What makes a pesto a pesto? I asked myself that question one dinner in Bologna as I stared uncomfortably into the dish of white lard known as Bolognese pesto. It was spiced fat. Spiced mushed fat. You can imagine my disappointment. Pesto in my mind meant something with herbs, with nuts, with an abundance of cheese, that is fresh and at the same time with a heavy punch. I really wasn’t planning on eating lard for dinner.
When we speak of pesto we usually mean the Genovese pesto that features basil, garlic, pine nuts, pecorino and olive oil. So what makes a pesto a pesto? Pesto comes from pestare, which means to grind or crush. That’s a lesson for you, anything resembling a sauce made in a pestle and mortar can technically be deemed as a pesto.
So here’s a Trapanese peso. It’s a Sicilian pesto that contains tomatoes and almonds that you can smear on everything, or just tossed in a pasta or a salad. I was going to make a classic Genovese pesto with pine nuts but pine nuts are damn expensive in this country. I used to get pine nuts for free. My grandmother used to take me out to look for pine nut cones out in the wild. Well, more like the park. But they were aplenty! They were free! What is this £5 a bag nonsense.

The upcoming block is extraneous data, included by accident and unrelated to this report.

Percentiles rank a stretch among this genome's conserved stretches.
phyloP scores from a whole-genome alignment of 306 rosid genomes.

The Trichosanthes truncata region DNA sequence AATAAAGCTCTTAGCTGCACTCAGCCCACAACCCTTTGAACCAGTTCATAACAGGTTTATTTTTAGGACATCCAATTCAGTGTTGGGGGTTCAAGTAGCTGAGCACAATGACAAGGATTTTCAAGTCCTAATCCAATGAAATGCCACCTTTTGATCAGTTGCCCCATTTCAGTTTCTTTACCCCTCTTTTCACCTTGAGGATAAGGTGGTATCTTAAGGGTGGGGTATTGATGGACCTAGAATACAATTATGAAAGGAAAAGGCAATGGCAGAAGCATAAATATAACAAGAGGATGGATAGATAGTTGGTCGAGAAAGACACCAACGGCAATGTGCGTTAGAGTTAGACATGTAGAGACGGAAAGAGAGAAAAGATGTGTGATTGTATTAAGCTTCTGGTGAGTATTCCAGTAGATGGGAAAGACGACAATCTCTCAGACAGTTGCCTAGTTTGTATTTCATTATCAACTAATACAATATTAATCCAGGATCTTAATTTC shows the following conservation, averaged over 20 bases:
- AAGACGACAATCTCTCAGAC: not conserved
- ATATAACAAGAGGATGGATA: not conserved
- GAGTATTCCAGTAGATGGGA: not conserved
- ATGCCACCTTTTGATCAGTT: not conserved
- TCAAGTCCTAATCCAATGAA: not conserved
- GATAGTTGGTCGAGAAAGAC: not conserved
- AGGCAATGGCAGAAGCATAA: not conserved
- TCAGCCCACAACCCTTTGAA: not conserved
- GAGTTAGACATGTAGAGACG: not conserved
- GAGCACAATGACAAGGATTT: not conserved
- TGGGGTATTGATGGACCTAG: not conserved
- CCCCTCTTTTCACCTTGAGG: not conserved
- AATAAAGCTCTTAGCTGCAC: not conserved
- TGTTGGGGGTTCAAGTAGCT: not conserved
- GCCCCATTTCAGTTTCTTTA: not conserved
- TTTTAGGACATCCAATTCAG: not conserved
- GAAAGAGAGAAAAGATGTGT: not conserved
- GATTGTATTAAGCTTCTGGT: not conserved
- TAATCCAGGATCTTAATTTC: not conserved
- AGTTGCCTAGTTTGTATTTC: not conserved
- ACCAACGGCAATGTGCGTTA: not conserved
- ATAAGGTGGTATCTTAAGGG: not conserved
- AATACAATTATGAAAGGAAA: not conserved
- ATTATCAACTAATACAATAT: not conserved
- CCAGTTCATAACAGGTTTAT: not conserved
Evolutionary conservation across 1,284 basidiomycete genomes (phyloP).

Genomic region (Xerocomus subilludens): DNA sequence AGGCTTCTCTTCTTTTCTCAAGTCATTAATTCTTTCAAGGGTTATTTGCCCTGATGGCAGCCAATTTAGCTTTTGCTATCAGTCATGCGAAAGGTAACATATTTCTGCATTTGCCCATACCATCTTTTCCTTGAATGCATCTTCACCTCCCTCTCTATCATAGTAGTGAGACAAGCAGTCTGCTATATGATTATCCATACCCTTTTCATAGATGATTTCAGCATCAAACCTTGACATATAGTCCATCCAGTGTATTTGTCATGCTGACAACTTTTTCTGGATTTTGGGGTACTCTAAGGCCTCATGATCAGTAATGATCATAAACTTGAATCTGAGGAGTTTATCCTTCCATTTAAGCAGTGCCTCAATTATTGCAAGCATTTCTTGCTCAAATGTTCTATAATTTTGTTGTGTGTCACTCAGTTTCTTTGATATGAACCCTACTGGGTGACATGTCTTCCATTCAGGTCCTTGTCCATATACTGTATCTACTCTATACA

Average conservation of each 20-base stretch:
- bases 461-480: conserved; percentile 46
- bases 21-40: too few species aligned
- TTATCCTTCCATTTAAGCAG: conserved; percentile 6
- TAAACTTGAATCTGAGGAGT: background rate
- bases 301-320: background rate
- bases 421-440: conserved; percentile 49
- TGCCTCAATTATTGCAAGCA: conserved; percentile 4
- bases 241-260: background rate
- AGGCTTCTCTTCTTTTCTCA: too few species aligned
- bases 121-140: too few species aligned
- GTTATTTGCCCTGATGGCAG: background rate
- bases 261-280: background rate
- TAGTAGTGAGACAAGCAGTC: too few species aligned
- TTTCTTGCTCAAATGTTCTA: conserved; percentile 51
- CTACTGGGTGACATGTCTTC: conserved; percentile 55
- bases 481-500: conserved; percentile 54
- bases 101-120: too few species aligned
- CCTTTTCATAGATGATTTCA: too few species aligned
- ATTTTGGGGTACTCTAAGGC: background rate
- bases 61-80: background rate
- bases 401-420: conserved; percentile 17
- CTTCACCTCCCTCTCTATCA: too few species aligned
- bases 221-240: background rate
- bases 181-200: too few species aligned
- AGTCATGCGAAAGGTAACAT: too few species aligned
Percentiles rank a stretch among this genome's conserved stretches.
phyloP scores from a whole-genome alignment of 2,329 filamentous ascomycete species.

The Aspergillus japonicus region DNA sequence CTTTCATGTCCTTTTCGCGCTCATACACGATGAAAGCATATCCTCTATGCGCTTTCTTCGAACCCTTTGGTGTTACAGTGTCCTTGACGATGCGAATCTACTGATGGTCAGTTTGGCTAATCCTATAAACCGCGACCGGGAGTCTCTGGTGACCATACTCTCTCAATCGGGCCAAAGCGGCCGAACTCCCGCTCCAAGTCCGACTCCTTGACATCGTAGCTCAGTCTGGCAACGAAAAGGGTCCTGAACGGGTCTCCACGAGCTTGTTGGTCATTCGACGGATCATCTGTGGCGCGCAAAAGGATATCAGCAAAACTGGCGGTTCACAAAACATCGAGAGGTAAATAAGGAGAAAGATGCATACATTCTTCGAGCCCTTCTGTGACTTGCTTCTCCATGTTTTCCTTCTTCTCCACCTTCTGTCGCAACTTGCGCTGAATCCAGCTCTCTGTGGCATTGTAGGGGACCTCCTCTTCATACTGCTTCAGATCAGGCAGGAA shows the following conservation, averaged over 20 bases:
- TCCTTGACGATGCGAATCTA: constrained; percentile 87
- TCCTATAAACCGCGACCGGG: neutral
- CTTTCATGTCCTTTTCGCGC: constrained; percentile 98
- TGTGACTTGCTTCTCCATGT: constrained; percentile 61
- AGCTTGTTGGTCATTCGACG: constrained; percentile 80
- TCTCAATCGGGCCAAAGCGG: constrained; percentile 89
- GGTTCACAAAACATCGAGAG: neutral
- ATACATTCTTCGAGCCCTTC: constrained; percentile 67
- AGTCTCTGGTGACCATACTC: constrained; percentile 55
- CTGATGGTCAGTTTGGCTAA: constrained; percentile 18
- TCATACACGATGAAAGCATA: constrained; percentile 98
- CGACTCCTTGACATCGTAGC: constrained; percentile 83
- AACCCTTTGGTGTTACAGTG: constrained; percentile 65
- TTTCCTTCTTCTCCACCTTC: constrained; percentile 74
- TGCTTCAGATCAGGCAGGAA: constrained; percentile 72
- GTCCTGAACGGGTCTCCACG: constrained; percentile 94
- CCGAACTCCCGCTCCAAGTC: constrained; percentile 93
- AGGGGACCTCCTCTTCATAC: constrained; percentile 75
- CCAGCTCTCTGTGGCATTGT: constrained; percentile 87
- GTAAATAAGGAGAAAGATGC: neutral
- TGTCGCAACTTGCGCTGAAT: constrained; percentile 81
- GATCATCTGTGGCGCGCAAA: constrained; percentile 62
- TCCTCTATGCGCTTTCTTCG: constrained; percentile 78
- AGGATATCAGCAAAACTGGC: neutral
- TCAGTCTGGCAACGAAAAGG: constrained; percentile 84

Makes about 2 cups
2 plum tomatoes
2 sun dried tomato slices
50g almonds(or to taste)
2 cloves of garlic
1 bunch basil
1/2 tsp dried chili flakes (or to taste)
100g parmesan (or to taste)
4-6 tbsp extra virgin olive oil
First bring a pot of water to the boil. Remove the core from the top of the tomato and using a sharp knife, score an “X” at the bottom of the tomato.
Drop in boiling water for 15 seconds, and take out. Peel the skin off.
In a food processor, or a pestle and mortar, put in all the ingredients. Blitz and then add olive oil until you reach your desired consistency.